IRON POISONING

Common in children, due to the candy-like aspect of iron tablets. Ingestion of a quantity <40 mg/kg of elemental iron is unlikely to cause problems. Doses >60 mg/kg can cause serious toxicity.

Note: the common tablet of 200 mg of an iron salt contains 60-65 mg of elemental iron.

Clinical features

  • Clinical symptoms vary according to the time from ingestion
TIME SYMPTOMS
Phase 1
(30 minutes
to 6 hours)
Initial symptoms (by corrosive action of
iron in GIT): nausea, vomiting (may be
blood stained), abdominal pain, shock,
metabolic acidosis
Phase 2
(6–12 hours)
Symptoms improve or disappear
Phase 3
(12-48 hours)
Severe shock, vascular collapse,
metabolic acidosis, hypoglycaemia,
convulsions, coma
Phase 4
(2-4 days)
Liver and renal failure, pulmonary
oedema
Phase 5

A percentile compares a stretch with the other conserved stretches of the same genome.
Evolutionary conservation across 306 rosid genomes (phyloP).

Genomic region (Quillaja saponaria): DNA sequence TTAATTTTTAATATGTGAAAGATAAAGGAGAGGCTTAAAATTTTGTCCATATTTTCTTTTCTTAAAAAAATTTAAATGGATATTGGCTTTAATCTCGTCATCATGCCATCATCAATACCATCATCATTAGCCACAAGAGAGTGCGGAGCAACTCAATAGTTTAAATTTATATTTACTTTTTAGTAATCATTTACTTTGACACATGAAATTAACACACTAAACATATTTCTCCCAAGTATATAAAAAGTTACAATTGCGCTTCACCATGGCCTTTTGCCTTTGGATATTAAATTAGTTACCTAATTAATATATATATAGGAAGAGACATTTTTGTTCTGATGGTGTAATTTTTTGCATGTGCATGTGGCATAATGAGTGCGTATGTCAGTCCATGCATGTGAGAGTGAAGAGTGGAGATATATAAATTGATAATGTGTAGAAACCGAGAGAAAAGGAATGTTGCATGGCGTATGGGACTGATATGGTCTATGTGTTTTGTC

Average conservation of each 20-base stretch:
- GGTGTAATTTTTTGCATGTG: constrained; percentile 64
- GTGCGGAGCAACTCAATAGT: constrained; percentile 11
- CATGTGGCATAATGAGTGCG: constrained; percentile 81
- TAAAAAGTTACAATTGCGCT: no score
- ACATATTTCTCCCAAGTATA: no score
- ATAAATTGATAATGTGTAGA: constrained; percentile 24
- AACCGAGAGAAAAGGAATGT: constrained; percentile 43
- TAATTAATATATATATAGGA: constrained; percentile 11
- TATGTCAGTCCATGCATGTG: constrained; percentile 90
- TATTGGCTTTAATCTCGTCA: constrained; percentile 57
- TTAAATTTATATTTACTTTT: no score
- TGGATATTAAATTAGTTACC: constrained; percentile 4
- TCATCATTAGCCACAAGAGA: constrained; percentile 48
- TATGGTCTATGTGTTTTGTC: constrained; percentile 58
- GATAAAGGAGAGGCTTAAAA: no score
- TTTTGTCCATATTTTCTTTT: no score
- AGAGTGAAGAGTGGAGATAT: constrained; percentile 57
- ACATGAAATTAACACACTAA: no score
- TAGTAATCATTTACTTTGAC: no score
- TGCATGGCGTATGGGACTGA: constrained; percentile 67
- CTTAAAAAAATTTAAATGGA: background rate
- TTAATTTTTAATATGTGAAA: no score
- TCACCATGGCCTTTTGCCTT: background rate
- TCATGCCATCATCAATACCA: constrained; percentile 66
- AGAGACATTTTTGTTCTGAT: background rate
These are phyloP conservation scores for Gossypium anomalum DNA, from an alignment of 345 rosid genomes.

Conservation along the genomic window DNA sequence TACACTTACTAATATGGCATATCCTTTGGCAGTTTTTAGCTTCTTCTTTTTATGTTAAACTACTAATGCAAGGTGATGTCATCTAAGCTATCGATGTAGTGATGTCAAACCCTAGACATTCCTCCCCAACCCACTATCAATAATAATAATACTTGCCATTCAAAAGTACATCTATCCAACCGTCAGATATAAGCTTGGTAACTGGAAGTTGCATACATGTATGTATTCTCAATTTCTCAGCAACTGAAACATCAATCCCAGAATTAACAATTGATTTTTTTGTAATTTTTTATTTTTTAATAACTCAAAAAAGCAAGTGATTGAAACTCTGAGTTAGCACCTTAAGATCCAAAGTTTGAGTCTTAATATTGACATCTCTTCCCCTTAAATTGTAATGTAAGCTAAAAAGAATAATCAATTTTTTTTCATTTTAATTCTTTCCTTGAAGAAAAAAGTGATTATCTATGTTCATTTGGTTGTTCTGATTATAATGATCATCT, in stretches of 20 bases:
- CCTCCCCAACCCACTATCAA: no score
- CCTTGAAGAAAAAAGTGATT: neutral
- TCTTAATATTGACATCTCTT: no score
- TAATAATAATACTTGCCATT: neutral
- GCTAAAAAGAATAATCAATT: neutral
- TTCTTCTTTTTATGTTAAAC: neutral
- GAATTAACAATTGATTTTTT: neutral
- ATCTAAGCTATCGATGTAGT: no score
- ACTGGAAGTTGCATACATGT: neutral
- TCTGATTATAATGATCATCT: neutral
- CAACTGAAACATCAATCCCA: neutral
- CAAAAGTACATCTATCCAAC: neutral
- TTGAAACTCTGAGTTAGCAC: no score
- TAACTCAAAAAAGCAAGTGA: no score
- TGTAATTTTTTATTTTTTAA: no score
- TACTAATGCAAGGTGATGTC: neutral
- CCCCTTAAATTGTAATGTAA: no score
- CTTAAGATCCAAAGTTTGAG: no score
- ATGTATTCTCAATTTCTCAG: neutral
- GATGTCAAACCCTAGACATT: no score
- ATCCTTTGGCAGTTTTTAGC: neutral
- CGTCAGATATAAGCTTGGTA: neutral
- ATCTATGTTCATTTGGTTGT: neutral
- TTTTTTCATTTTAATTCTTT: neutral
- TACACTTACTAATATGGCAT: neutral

(>4 days)
Gastrointestinal scarring and
obstruction in survivors

Management

  • Gastric lavage if ingestion within 1 hour from arrival or pills visible in the stomach at X-ray
  • NB: charcoal is NOT EFFECTIVE
  • Patients who are asymptomatic after 6 hours from ingestion most likely do not need specific treatment. Monitor for at least 12 hours
  • IV fluids to manage shock and hypovolaemia
Indication for use of antidote:
    • Severe symptoms
    • Metabolic acidosis
  • Desferroxamine continuous infusion 15 mg/kg/ hour in normal saline or glucose 5%
    • Do not use for more than 24 hours
    • Increase IV fluids if BP drops
    • Continue until metabolic acidosis clears or clinical condition improves
    • Contraindication: renal failure/anuria